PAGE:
Yes, I agree ... Boitano, Orser, and Browning who came after them as part of Bowman's generation, but Kurt became the King and Christopher fell from grace.

  15. #15
    Registered User
    Join Date
    Nov 2003
    Posts
    12,332
    vCash
    500
    Rep Power
    0
    In this category (men), we are lucky to have so many great skaters : elements are big and controlled, edges and speed are good, and they have something to say on the ice (choreographies are interesting) !

  16. #16

    Join Date
    Apr 2001
    Posts
    7,595
    vCash
    500
    Rep Power
    1913
    Quote Originally Posted by briancoogaert View Post
    In this category (men), we are lucky to have so many great skaters : elements are big and controlled, edges and speed are good, and they have something to say on the ice (choreographies are interesting) !
    ITA Especially with the last.

    The men(Takahashi, Fernandez, Chan, Abbott etc) belie the fact that COP has taken away the emotion and performance aspect away from figure skating. They have found a way to make COP work for them as opposed to them working for the COP.

    It can be done, and IMO the other disciplines need to take a page from the men and move the sport forward. I still feel as if the other disciplines are using the same formula and checking off the elements as they go. I can almost see them counting the points as each element is performed.

    The performances of Chan and Fernandez at SC, Takahashi at NHK and Abbott at COC are on repeat for me right now.

  17. #17
    Fetalized since 1998
    Join Date
    May 2002
    Location
    Waving my Adam banner
    Posts
    2,587
    vCash
    500
    Rep Power
    33733
    Quote Originally Posted by Mayra View Post
    ITA Especially with the last.

    The men(Takahashi, Fernandez, Chan, Abbott etc) belie the fact that COP has taken away the emotion and performance aspect away from figure skating. They have found a way to make COP work for them as opposed to them working for the COP.

    It can be done, and IMO the other disciplines need to take a page from the men and move the sport forward. I still feel as if the other disciplines are using the same formula and checking off the elements as they go. I can almost see them counting the points as each element is performed.

    The performances of Chan and Fernandez at SC, Takahashi at NHK and Abbott at COC are on repeat for me right now.
    Entire post.

  18. #18
    DAISUKE!!!!!!!!!!
    Join Date
    Mar 2006
    Location
    Oslo
    Posts
    2,229
    vCash
    500
    Rep Power
    208
    Quote Originally Posted by Mayra View Post
    The men(Takahashi, Fernandez, Chan, Abbott etc) belie the fact that COP has taken away the emotion and performance aspect away from figure skating. They have found a way to make COP work for them as opposed to them working for the COP.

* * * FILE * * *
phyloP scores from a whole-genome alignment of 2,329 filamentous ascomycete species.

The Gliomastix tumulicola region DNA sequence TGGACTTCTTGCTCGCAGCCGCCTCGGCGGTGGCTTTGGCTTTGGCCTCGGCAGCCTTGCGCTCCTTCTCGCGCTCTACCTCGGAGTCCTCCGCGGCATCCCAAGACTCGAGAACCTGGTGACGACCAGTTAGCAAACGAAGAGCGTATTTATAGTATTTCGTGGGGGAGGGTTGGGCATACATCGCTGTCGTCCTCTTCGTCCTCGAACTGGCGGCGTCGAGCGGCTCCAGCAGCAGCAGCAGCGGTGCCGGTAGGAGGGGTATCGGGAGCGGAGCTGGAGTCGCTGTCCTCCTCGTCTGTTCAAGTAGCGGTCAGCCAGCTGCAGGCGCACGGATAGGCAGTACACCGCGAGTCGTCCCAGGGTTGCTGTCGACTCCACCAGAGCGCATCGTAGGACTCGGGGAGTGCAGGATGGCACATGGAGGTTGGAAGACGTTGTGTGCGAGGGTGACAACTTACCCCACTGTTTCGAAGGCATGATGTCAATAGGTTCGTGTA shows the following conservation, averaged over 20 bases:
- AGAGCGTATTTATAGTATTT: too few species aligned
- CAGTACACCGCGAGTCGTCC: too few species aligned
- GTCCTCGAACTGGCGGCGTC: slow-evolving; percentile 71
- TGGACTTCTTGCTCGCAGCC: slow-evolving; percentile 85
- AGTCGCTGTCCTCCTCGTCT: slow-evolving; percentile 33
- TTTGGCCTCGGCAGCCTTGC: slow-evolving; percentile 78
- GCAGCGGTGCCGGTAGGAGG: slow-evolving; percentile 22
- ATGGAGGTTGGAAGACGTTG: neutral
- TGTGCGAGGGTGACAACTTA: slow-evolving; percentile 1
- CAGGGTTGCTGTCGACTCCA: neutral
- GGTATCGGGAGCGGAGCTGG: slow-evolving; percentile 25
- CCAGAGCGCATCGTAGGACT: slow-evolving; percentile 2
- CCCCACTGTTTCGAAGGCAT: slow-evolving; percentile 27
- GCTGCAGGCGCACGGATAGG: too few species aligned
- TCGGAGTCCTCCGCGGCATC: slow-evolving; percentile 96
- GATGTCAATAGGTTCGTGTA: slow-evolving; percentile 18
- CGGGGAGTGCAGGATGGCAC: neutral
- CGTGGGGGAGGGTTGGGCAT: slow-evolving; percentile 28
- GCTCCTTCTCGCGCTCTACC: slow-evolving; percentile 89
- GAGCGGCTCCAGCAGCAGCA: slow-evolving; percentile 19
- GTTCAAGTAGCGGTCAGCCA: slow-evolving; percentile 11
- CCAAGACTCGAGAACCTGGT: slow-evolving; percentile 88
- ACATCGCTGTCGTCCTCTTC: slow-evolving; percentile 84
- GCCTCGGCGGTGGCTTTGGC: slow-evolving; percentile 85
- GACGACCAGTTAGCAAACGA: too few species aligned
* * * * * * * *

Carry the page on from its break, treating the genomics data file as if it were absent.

I totally agree. The Men is the only discipline that will make me get up at 5AM in hope of finding a feed. Looking forward to the GPF and Worlds a lot!

  19. #19
    Registered User
    Join Date
    Dec 2009
    Posts
    4,349
    vCash
    500
    Rep Power
    0
    The men are without question the most exciting discipline now, with Ice Dance also a close second.

    Reflecting on the other disciplines:

    I think Savchenko/Szolkowy and their coach Ingo Steuer have made pairs skating interesting over the past five years -- they have pushed the sport forward with their innovative style, and are still challenging themselves by always trying to do something different, despite IJS making it more complicated. The Chinese pairs with their amazing tricks (and the palpable magic and connection of Shen/Zhao) also made pairs interesting -- the young Chinese up-and-comers are continuing that tradition, but where is the edge and the oomph that so far only S/S/S seem to dare/ risk in pairs?

    The balletic, romantic, lyrical style pioneered by the Protopopovs, and epitomized by Gordeeva/ Grinkov (and to a lesser degree by B/S) is sublime and revolutionized pairs skating, but now I think its becoming a bit stale and boring (witness the jaded look on the face of the tiny Russian Lubov Iliushechkina at NHK, compared with the more innocent fresh-faced excitement of the young Ekaterina Gordeeva at the 1988 Olympics). V/T look good together and will be trying to continue the Russian tradition (as I think K/S have faltered, but yet are still trying to find a way that works for them, with some success and support from the judges). I find it ironic that it was the 2002 scandal in pairs skating that led to the institution of IJS, and that pairs seems to have been hurt the most by the rules changes.

    The ladies are sometimes pleasant to watch, but generally are not very exciting these days... I'll post my additional thoughts on the ladies in the 2012 Ladies Worlds Prediction thread.

Posting Permissions

  • You may not post new threads
  • You may not post replies
  • You may not post attachments
  • You may not edit your posts
  •